'Ahn Fever' Hits Korean Politics

SNU professor beats ex-GNP leader Park in the latest poll

With general and presidential elections slated for next year, the so-called Ahn Cheol-soo syndrome has roiled the Korean political circles. Even though Prof. Ahn of Seoul National University and founder and biggest shareholder of Ahnlab Inc. has yet to officially throw his hat into the ring, he leads in the latest polls of potential presidential candidates, surpassing long-time favorite and former Grand National Party (GNP) leader Park Geun-hye in a simulated showdown.
The latest Maeil Economic Daily-MBN poll, conducted by the survey research organization Hangil Research from Nov. 18-19 on 1,000 adults across the nation, showed that Ahn garnered 47.1 percent of support against Park's 39.9 percent in the simulated Ahn vs. Park showdown.
In particular, Ahn's figure represents an 11.5 percentage-point rise over a similar snap poll conducted in September when he enjoyed the support of 35.6 percent. Hangil Research President Hong Hyung-shik said the rise in Ahn's support rate was attributable to his recent announcement that he will donate half of his stake in Ahnlab to society. The survey outcomes show that Ahn may have an impact on the upcoming general and presidential elections regardless of whether or not he will run, Hong added.
The poll also indicates that "Ahn fever" is growing hotter as time goes by, unlike the ruling party GNP's forecast that the hype would subside after the Oct. 26 by-elections were over.
In a snap poll by local news agency Newsis on Sept. 6, Ahn got the support of 42.4 percent of respondents, edging GNP leader Park by 1.9 percent. In another poll by local broadcaster CBS, Ahn was the pick of 43.2 percent of respondents, taking a 1.6 percent lead over Park.
On Nov. 14, Ahn announced a bombshell plan to donate half of his Ahnlab stock holdings, which was estimated at roughly 150 billion won. He chose an email message in announcing the news to his Ahnlab executives and staffs. The move was construed as a step in the direction of his running for president, many political analysts said.
Ahn said, "Our society, which has had unprecedented growth and development after overcoming the ashes of war and the division of the Korean Peninsula, is now faced with great hardships of late as a healthy middle-class is near collapse, and the younger generations are falling into frustration instead of rising to their dreams and visions."
As to the reason for his donation, he said, "It is important to console frustrated youth and take steps for them, but it is the most necessary and dearest virtue to translate into practice a little thing for communal co-prosperity."
"Ahn fever" began to spread after news broke that he was considering running for the Seoul mayoral position, which had been vacated by Mayor Oh Se-hoon's resignation after his failure to win a referendum over a free school lunch program.
Ahn gave up his bid to become Seoul mayor, and instead announced his support for progressive liberal Park Won-soon, who finally won the by-election for Seoul Mayor as an independent. Park got 53.4 percent of the votes cast, defeating Na Kyung-won on the GNP ticket, who received 46.2 percent. The difference in the Park vs. Na race was Park's winning more votes from constituents aged from their 20s to 40s who have vented against what they call the ruling party's policies favoring the rich "haves."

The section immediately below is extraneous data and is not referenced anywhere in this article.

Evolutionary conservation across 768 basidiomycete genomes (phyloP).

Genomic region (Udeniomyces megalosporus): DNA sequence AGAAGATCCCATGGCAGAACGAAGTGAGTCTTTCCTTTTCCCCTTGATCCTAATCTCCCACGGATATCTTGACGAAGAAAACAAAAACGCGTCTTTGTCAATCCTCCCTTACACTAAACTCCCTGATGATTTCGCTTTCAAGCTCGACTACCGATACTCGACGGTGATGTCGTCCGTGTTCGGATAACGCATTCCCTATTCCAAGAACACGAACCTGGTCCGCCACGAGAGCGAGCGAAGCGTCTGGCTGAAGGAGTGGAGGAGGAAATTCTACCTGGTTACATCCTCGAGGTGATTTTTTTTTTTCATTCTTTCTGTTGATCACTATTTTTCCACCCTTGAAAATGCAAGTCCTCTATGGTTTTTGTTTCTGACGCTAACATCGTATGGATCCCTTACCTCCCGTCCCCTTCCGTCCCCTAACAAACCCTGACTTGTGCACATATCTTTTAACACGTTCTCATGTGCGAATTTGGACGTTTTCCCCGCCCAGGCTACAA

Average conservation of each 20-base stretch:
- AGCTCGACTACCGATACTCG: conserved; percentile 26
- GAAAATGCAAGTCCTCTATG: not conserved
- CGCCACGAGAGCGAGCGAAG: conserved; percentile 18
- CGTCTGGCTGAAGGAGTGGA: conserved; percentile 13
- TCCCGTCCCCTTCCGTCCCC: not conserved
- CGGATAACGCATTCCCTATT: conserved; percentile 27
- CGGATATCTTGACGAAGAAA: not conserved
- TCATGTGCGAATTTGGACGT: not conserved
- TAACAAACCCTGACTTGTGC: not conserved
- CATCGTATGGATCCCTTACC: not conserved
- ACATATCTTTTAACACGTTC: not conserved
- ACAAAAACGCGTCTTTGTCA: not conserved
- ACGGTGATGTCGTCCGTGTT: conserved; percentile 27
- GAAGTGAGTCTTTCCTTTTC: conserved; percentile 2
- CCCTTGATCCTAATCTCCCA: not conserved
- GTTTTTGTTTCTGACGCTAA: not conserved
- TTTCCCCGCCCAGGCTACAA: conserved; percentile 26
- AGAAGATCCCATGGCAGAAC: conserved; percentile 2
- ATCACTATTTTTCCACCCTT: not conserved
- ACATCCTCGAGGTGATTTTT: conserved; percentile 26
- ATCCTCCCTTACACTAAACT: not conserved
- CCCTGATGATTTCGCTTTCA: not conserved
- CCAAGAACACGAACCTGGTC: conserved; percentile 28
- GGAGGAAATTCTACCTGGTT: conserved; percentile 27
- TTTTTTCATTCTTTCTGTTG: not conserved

Ahn and Park's latest appearances have dealt a severe blow to the political establishment, ruling and opposition parties alike.
Ahn, now a dean of Seoul National University's Graduate School of Convergence Science & Technology, was once a doctor and later became a businessman who developed cutting-edge anti-virus programs. His company, Ahn Lab, is one of the most successful software companies in Korea.
Ahn's public support has mounted particularly among youth as he has participated in several rounds of talk shows, dubbed "Youth Concerts," that have listened to youth's agonies and frustrations, along with liberal doctor Park Kyung-chul and others across the nation. Ahn said he has 300 mentors from a wide range of areas.
GNP and even the opposition party have suffered a setback from "Ahn fever." They have begun to push back, charting strategies to woo voters, particularly from the younger sector, with steps to promote public welfare and raise employment for youth amid worries over political circles' populist trends.
Ahn has indicated his intention to offer his support to any party except the ruling GNP.
As her apparent efforts to fend off Ahn's fever, former GNP leader Park has shifted in high gear her bid to win the minds of people, particularly from the so-called 2040 generation people.
The Democratic Party and other opposition parties are striving to consolidate into one party, gearing up to field a united candidate in the upcoming presidential election slated for late next year.
In the latest development, three minor liberal parties on Nov. 20 agreed to merge and created a unified party, scrambling for their bids for the general and presidential election. The deal was struck by Democratic Party leader Rep. Lee Jung Hee, People Participation Party Leader Rhu Si-min and Roh Hoi-chan, who co-leads the minority group, New United Progress Alliance. nw

Prof. Ahn Cheol-soo of Seoul National University and founder and biggest shareholder of Ahnlab Inc.
Photo on courtesy of Ahnlab Inc.

Former Grand National Party (GNP) leader Park Geun-hye

Photo by NewsWorld

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